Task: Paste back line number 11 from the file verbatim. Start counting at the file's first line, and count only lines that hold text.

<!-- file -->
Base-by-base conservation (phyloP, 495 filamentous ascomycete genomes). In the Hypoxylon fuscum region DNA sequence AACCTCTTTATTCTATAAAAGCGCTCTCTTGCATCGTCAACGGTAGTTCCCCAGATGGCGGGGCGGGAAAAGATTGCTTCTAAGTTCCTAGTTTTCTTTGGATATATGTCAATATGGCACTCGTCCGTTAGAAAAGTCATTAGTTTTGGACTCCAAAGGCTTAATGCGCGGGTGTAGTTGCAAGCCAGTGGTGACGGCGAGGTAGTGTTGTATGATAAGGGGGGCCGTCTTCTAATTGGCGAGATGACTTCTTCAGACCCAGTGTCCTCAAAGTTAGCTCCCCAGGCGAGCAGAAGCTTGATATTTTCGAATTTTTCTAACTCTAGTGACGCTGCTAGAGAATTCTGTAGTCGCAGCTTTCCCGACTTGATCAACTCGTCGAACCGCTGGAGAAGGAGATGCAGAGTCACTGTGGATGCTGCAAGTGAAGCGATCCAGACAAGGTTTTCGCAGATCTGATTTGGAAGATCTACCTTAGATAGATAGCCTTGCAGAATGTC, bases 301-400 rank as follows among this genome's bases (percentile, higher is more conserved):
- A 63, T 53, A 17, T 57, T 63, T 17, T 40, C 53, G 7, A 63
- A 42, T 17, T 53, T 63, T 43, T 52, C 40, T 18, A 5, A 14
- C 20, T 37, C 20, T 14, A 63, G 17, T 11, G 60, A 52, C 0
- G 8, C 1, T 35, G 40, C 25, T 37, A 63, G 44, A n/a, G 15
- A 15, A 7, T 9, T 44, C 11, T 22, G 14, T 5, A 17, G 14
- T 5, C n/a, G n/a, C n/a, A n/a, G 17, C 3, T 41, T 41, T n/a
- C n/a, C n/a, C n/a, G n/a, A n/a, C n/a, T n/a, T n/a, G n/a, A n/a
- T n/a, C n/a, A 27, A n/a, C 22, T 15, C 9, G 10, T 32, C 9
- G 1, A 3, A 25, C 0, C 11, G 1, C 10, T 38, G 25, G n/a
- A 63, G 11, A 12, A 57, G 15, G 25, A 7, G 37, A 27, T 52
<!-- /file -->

- A 63, G 11, A 12, A 57, G 15, G 25, A 7, G 37, A 27, T 52